Sin-Yen Leo

2017 NanoFlorida Participant
Graduate Assistant within the Chemical Engineering Department
B.S., National Taiwan University


  • Sin-Yen obtained his B.S. degree in Chemical Engineering at the National Taiwan University (NTU). His first research experiences were at NTU in nanoscience and nanomaterials related field – including synthesized and assembled mesoporous silica and titania nanoparticles. Sin-Yen has also participated in research experiences for the study on metal-organic-framework (MOF) materials synthesis and characterizations. Currently, Sin-Yen is a graduate assistant within the Chemical Engineering (ChemE) Department at the University of Florida. Sin-Yen is working, under Dr. Peng Jiang’s guidance, with the focus on developing novel approach to manipulated sub-micron-nanostructure of glassy polymers at room temperature, theoretical and analytical study of the diffusivity of small organic molecule in polymers, and designing reconfigurable antireflection coatings for solar cells application.
  • Sin-Yen’s research interests include chromogenic sensors, shape memory polymers, nanomaterials, self-assembly, cold programming, and photonic cyrstals.


Title: Chromogenic Chemical Sensors Based on Multi-Stimuli-Responsive Photonic Crystal Shape Memory Polymers

Authors: Sin-Yen Leo and Peng Jiang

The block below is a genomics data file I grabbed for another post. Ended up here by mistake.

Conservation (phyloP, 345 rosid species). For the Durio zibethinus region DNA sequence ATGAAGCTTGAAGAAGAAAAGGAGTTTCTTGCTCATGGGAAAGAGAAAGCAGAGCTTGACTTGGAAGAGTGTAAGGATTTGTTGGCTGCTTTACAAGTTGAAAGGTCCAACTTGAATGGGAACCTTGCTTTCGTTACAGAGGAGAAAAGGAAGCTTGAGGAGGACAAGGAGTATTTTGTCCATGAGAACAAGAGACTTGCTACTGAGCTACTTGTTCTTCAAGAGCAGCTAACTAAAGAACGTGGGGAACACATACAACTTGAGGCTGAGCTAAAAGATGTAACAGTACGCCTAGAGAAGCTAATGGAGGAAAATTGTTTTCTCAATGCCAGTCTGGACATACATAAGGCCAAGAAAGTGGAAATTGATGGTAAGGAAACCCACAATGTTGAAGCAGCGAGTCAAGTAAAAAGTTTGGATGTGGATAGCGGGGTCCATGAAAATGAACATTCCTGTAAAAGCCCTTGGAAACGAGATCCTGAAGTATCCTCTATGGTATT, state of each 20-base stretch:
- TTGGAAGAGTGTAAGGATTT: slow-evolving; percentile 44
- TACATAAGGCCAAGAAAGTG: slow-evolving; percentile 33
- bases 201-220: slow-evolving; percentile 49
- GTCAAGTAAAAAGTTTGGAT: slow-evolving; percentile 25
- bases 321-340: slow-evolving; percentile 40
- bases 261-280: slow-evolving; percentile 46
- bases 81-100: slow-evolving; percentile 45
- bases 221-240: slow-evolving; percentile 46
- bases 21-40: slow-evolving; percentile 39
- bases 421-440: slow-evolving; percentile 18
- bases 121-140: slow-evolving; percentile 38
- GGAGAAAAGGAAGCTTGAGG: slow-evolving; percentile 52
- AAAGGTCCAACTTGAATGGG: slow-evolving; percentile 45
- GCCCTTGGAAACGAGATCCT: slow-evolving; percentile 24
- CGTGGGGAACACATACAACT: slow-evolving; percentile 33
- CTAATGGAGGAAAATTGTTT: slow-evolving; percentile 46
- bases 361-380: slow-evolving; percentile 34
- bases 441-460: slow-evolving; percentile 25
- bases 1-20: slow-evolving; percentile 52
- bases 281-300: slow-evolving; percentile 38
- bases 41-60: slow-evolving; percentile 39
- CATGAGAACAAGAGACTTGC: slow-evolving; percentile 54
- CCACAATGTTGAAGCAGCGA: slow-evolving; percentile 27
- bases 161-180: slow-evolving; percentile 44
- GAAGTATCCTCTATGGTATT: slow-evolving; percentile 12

Abstract: Here we report novel chromogenic sensors that exhibit easily perceived color changes when exposed to different external stimuli, such as pressure, shear stress, ballistic impact, a large variety of vapors and liquids, heat, and acoustic wave. These multifunctional sensors are reusable, inexpensive, light weight, consuming no electrical power, and very small footprint, promising for a spectrum of applications ranging from user-friendly environmental monitoring to specifically sensing chemicals. This new technology is enabled by integrating scientific principles drawn from two disparate fields that do not typically intersect – the fast-growing photonic crystal and shape memory polymer (SMP) technologies. The active components of the SMPs are thin macroporous photonic crystal layers (only a few mm thick) which are fabricated by using self-assembled, 3-D highly ordered colloidal crystals as structural templates. This microscopic thin-film configuration renders orders of magnitude faster response speed than bulky SMP samples in traditional applications. This innovative technology could made polymer sensors that are durable, highly sensitive (10 ppm to 30% ethanol in gasoline) at low cost. Users could detect the concentration just by looking at the color change of the sensor. Although we have demonstrated that this technology could be used to detect ethanol, our preliminary work indicated that the concept can be adapted to detect a large variety of other analytes (e.g., peroxides and formaldehyde), promising for a wide spectrum of applications ranging from environmental monitoring and workplace hazard identification to threat detection and process/product control in chemical, petroleum, and pharmaceutical industries.